|Recycled PC: Old Computers with a New Purpose|
|Articles - Featured Guides|
|Written by Mat Thompson - Edited by Olin Coles|
|Saturday, 06 June 2009|
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File Server Computer
It used to be that there would only be one computer in a household. Computers were very expensive and there wasn't much of a 2nd hand market for the hardware. The proliferation of lesser expensive computers from companies like Dell and Gateway had prompted many people to purchase computers not only for themselves, but for the rest of their family. Nowadays, houses with multiple computers are common. With so many computers in a single household, moving files from one computer to another can be rather tedious. The file server is meant to alleviate this problem.
The file server is nothing more than a computer connected to a network with folders set up to share amongst the other computers in a network. The great thing about this task is that it can be accomplished with most operating systems and even computers with little processing power can accomplish this task easily. Windows makes things easier by allowing you to right click on a folder and set it to just share a file. Linux can share files through samba. Linux requires a configuration file be properly set up to allow sharing of specific folders over the network. Windows Home Server is a relative newcomer to the home server realm and it comes with many automated features to make it as user friendly as possible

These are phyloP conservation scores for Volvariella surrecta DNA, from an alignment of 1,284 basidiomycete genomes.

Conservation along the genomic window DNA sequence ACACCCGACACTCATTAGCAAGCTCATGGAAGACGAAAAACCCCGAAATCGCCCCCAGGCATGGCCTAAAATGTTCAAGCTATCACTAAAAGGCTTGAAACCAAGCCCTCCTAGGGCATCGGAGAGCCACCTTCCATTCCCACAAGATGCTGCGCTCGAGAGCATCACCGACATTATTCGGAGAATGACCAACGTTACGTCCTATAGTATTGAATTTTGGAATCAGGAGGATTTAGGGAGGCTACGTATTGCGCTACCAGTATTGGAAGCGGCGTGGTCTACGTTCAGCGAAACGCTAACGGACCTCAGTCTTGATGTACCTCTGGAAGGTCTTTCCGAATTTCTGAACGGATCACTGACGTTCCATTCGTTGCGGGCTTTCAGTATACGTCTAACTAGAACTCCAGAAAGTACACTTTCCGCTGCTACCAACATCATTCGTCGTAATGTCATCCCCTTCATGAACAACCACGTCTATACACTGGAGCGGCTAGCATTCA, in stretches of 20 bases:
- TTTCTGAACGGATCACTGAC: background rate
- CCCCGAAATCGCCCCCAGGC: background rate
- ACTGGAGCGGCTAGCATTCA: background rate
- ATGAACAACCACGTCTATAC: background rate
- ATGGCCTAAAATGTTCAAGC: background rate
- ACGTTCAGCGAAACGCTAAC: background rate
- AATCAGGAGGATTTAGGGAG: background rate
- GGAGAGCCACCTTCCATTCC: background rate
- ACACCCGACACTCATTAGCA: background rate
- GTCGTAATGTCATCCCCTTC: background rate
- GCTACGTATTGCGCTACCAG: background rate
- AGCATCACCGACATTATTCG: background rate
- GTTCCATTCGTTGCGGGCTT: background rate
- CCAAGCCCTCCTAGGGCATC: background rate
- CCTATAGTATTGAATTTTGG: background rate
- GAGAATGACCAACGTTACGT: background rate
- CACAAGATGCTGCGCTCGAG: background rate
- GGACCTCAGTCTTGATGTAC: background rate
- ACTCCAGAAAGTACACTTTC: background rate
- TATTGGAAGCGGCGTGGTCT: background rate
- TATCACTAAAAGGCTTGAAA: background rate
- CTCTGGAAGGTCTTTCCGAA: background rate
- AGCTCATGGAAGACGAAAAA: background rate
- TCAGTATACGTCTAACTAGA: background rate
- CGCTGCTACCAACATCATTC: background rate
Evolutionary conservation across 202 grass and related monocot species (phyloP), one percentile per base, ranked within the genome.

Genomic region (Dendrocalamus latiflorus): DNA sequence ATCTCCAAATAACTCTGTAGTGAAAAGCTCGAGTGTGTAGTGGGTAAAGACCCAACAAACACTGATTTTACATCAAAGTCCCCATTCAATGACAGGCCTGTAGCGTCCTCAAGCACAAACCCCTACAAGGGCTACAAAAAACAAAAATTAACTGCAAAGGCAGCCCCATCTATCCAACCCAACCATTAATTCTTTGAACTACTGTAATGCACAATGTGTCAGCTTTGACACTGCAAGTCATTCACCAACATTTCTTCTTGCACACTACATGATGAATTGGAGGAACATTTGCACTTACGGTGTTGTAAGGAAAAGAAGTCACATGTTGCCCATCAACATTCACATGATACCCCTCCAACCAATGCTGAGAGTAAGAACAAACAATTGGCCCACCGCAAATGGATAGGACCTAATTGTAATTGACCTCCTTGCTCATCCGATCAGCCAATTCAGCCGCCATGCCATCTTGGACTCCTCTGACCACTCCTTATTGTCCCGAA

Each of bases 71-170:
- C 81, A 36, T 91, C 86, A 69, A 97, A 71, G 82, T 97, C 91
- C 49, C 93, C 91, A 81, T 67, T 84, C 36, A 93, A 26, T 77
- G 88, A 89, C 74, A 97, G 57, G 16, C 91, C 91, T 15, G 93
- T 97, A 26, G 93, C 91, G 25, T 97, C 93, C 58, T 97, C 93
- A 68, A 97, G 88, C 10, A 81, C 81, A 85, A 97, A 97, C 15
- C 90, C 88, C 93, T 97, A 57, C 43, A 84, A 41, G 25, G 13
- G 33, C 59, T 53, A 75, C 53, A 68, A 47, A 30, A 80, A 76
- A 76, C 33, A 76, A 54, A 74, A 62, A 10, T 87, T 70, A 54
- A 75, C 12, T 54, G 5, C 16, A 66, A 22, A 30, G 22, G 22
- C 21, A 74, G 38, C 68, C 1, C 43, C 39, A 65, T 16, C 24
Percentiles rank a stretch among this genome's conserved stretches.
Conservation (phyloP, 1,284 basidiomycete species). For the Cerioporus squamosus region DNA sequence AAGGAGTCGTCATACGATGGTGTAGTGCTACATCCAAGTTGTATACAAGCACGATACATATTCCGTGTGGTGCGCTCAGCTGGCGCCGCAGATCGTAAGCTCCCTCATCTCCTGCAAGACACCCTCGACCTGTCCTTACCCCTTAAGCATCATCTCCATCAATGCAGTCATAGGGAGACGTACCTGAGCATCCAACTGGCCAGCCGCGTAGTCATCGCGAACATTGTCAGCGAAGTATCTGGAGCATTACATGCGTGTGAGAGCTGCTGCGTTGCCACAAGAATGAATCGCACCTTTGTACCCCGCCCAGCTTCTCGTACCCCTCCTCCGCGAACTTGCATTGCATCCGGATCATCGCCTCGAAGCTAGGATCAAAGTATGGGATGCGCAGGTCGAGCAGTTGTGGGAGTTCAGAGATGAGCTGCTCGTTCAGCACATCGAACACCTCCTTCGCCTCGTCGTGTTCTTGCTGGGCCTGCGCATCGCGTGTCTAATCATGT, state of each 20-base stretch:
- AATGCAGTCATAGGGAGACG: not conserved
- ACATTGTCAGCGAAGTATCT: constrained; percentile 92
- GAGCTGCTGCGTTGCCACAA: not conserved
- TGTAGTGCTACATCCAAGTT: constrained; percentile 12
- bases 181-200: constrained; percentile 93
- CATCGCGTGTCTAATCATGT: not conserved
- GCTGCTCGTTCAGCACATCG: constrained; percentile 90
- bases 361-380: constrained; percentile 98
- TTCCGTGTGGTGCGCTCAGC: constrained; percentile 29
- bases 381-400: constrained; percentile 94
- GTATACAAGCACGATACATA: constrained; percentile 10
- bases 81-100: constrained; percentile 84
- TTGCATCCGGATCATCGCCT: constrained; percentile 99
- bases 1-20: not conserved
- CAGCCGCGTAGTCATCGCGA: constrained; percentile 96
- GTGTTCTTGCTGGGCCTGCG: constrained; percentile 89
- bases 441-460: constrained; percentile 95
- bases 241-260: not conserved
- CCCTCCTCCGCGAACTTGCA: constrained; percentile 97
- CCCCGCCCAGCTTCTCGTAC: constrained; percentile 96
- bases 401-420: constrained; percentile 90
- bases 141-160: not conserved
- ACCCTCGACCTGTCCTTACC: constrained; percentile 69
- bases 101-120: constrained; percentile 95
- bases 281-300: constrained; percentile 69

The typical file server runs "headless", which means that no monitor is attached to it for most of the time (except for the installation of the OS). In order to administer the computer while it has no monitor, a remote connection is used. For Linux, SSH is typically used to access the command line. Since Windows XP, Windows has included its own remote desktop application in certain versions. VNC is a free protocol with many software variations that allows remote access to the computer's GUI and is available for Linux, Windows and OS X.
In my opinion, Linux is the clear leader for this task. On one hand, Windows is much easier to setup for sharing, but its problem is that it takes up a lot of space on an HDD and has a very large memory footprint. Its remote interface can also be hardware intensive for both the server and client sides. Linux's problem is that it requires the user to be familiar with a command line interface to complete some of its tasks. If the user is able to overcome this hurdle, current versions of Linux can run on very old computers.